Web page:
The Daily Flash -Sci, Space, Tech (3/02)

28bits-broadcastr-blog480 Radio for the YouTube Era?

Broadcastr, a Brooklyn-based start-up whose service went live on a public beta site on Monday, collects audio clips from various sources and pins them to physical locations, so people can be fed stories, audio tour guides and historical clips that are relevant to their physical locations. Playlists can also be formed based on subject matter or source. The start-up’s founders see the project as a tool for citizen journalism and oral history as well as entertainment.

Cancerapp Smartphone app that helps doctors detect cancer

Researchers at Massachusetts General Hospital in Boston have developed a system that can detect tumors by analysing a few thousands cells, sparing patients from the larger biopsies currently used. The palm-sized device sits on the patient’s bedside table, operated through a simple smartphone app. At the core is a micro nuclear magnetic resonance (microNMR) chip, a scaled-down version of the technology found in magnetic resonance imaging (MRI) scanners. It works by using magnetic nanoparticles to measure protein levels, looking for specific markers that indicate the presence of cancer. Doctors can see the readout from the chip on their phone’s screen.

 

 

 

 

 

 

 

 

Picture-53-660x454 Google ‘Very Sorry’ After the Cloud Eats Thousands of Gmail Accounts

Google spokesman Andrew Kovacs just tweeted that the company’s initial statement on the number of users affected was wrong. “Gmail issue: affected 0.02% of users not 0.08%, restored access for 1/3, remaining 0.013% being restored on ongoing basis,all w/in 12 hrs.” That means the number of affected accounts is probably closer to 40,000. Kovacs’s tweet makes no mention of data recovery.) For years now, Google has touted the reliability of its cloud-based products — web services like Gmail and Docs that live on remote Google servers, which users can access from anywhere. Of course, if you were one of the estimated 150,000 people whose Gmail accounts vanished into the ether Sunday night, you may be re-evaluating the efficacy of these cloud-based services. In a statement, Google said the bug is affecting less than 0.08 percent of the Gmail user base.

Libyan authorities restrict internet access ! Rebels Smash Holes in Libya's Internet Firewall

As anti-Qadaffi rebels gain the upper hand in the Libyan Civil War, opposition forces are managing to gain control of the Internet. Although Fast Company previously reported on Libya's attempts to block access to the Internet, ingenious activists are punching holes in the blockade.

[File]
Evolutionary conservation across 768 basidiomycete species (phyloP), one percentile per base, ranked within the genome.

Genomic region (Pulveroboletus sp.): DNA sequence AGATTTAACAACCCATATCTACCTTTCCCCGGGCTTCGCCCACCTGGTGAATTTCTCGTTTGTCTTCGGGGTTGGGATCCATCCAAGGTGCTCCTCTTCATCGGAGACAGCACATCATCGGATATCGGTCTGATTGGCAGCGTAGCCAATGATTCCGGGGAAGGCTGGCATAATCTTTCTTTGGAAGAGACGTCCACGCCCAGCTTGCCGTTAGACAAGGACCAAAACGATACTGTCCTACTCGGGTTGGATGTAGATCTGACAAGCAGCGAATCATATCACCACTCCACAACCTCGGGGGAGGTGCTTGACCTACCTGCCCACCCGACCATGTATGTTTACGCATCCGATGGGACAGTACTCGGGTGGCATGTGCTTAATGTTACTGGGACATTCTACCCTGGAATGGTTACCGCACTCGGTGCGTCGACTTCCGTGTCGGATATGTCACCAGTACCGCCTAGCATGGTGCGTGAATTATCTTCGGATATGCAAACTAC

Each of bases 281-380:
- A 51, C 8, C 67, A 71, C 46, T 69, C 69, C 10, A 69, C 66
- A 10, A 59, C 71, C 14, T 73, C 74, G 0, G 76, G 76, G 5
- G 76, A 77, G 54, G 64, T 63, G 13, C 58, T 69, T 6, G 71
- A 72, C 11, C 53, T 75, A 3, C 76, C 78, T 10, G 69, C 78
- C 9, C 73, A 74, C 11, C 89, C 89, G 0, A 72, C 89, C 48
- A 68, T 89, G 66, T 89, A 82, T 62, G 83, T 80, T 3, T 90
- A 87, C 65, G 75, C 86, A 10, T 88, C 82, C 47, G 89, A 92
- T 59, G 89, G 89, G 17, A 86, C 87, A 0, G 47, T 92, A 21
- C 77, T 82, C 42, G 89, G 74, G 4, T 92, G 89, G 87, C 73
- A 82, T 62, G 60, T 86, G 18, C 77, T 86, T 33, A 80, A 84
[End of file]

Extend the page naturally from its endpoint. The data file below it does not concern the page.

At press time, access to social media sites including Facebook, Twitter and YouTube is still blocked in Tripoli. However, other cities–both those in the liberated east and within Qadaffi-controlled areas–are managing to gain unfettered, free access to the Internet. Security expert Craig Labovitz of Arbor Networks detected a sharp surge in Libyan Internet traffic (graphic above) that he attributed to cracks in the Libyan firewall:In what may be an indicator of the rapidly evolving political situation within Libya, Internet traffic in and out of the country climbed over the weekend.

New Telescope 12 Xs Sharper than Hubble  to be Built on Dormant Hawaii Volcano

The Hawaiian government's Department of Land and Natural Resources has granted a permit to the University of Hawaii to build and operate the $1.3 billion Thirty Meter Telescope (TMT) on Mauna Kea, a 13,803-foot (4,207-meter) volcanic peak on Hawaii's Big Island.The new telescope will scan the heavens in a range of wavelengths, from the ultraviolet to the mid-infrared. Its 98-foot-wide (30 m) primary mirror will give the telescope nine times the light-collecting power of today's most powerful telescopes in the optical/infrared range of the light spectrum, project officials said. For comparison, Hawaii's Keck Telescope — a go-to instrument for confirming many of the alien planet candidates detected by NASA's Kepler mission — has a mirror 33 feet (10 m) wide. The telescope will allow astronomers to peer out to the edge of the observable universe, near the beginning of time. An advanced adaptive optics system will also give the telescope high-resolution vision, providing images more than 12 times sharper than those taken by the Hubble Space Telescope, officials said.

Thirty-meter-telescope-top-view

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